Click on the image to activate control panel
According to the legend surrounding the battle, Constantine and Maxentius both being Romans, no blood could be shed. Maxentius had devised a ruse by which Constantine’s army would be drowned in the Tiber. Part of Constantine’s revelation was that his victory was assured by the power of the Cross. He thus entered the fray with only the angelic gift, and he won.
Constantine and his Army
At the left margin of the tier a portion of a horse's head is represented. With this detail, Piero implies that there is more of the army yet to come out from behind the wall. Amid a forest of lances and thundering hoofs, the cavalry, surmounted by a glorious imperial eagle flag, calms as it moves left to right and stops at the figure of Constantine, erect on his white horse. He extends his arm to display the tiny [formerly gold] cross, the talisman of righteous power, faith, and victory. His profile head is aglow with masculine beauty. He wears a contemporary Byzantine pointed hat which, in Piero’s time, was believed to be in the style of the ancients. The imperial crown nestles there behind the brim, indicating that the battle is already won.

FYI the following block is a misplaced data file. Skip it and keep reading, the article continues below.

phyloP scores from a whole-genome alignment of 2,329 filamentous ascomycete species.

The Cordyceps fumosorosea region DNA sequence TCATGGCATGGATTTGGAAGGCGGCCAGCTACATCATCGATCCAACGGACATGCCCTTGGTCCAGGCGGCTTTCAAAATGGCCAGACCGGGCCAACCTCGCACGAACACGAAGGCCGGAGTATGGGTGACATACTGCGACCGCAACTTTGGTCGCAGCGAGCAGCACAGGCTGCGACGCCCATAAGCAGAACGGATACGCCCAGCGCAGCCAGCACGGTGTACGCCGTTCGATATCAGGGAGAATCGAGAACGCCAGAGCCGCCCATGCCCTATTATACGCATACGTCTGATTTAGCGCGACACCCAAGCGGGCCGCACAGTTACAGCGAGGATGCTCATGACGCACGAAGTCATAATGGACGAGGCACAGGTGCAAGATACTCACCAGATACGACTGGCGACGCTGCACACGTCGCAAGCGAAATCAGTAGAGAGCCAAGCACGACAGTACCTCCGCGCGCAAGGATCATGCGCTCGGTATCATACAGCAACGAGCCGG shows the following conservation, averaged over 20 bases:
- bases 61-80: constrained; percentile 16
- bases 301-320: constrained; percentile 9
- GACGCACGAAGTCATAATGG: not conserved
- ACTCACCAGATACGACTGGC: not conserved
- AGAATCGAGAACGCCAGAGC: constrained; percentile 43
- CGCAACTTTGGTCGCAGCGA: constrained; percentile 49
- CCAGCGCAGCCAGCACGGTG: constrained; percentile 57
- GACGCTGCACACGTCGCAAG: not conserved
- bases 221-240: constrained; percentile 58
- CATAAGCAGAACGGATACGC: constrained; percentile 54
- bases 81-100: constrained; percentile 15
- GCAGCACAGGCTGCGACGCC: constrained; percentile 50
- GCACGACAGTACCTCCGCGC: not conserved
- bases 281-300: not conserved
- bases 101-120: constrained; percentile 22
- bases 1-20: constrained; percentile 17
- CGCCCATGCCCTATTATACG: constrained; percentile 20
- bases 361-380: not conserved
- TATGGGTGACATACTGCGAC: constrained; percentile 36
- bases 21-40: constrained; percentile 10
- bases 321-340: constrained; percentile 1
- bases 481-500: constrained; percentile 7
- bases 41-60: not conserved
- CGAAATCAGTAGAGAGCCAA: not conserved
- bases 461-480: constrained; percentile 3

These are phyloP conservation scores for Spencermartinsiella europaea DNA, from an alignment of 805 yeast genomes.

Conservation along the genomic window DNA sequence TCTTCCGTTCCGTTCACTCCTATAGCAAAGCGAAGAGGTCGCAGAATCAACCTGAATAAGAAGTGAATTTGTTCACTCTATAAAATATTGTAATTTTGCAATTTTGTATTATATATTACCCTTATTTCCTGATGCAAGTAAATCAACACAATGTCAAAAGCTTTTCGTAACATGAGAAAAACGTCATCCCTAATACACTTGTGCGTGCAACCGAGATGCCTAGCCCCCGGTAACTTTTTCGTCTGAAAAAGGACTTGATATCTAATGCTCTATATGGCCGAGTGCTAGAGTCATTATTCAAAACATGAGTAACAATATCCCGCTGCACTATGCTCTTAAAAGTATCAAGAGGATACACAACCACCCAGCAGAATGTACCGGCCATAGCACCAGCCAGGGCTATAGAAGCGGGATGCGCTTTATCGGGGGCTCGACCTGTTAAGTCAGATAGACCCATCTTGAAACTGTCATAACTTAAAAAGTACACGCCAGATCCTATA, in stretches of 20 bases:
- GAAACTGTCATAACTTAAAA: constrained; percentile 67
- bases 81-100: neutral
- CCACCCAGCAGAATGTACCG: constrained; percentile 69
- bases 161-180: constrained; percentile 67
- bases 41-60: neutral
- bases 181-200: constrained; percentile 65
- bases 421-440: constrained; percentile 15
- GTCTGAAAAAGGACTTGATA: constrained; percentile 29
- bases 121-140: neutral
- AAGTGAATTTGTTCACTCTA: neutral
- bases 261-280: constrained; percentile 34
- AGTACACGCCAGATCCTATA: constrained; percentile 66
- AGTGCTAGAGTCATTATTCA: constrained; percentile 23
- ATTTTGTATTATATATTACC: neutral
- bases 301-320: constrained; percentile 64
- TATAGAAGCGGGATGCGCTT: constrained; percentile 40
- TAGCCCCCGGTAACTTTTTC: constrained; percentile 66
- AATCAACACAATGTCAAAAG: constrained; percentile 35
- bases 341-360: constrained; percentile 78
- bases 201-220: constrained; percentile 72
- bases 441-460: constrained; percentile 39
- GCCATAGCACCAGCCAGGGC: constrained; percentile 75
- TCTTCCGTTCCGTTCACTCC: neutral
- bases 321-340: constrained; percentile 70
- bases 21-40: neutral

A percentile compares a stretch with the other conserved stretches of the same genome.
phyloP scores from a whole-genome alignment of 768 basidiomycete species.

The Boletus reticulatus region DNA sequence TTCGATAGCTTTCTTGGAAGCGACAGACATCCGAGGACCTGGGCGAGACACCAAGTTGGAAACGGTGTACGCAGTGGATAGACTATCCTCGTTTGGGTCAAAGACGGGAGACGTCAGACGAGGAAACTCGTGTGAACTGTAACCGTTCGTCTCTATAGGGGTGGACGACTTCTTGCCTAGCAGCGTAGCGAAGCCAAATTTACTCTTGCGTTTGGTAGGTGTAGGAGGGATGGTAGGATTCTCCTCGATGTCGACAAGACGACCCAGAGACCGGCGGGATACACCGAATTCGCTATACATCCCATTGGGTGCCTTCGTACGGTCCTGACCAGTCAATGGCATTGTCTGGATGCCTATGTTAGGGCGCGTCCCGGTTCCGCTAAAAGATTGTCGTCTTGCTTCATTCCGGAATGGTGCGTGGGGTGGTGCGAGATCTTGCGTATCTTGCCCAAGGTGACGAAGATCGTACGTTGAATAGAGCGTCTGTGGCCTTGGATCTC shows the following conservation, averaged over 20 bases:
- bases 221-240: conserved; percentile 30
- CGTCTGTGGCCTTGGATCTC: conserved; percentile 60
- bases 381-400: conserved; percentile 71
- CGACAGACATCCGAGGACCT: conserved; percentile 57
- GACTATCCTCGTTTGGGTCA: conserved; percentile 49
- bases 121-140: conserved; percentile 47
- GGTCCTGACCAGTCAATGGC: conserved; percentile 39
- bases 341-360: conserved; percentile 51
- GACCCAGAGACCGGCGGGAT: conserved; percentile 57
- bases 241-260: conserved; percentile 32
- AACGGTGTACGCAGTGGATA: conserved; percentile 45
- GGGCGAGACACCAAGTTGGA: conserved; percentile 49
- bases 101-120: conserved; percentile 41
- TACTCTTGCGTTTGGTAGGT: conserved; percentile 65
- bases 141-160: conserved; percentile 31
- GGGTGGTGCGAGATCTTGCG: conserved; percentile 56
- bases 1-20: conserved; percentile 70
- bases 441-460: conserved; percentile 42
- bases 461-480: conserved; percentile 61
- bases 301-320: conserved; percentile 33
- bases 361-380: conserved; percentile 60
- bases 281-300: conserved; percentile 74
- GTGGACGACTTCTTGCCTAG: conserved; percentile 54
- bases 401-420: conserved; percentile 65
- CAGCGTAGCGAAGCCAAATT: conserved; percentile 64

The Rout of Maxentius
The scene in the right half of the tier has suffered great losses of paint over the centuries. It takes place before a Tuscan landscape near the source of the Tiber. With its country houses and calm reflections in the water (notice the ducks floating on the surface), the battle has thus been relocated to the outskirts of Arezzo. The forces of Maxentius are in flight. An equestrian officer scrambles up the river bank. All that can be seen of Maxentius himself is the peak of his headgear, indicating that it was in the same Greek-style hat as Constantine’s but with the colors reversed. As the loser, he is identified as ignoble by his routed, naked slave, and by the venomous basilisk blazon on his flag.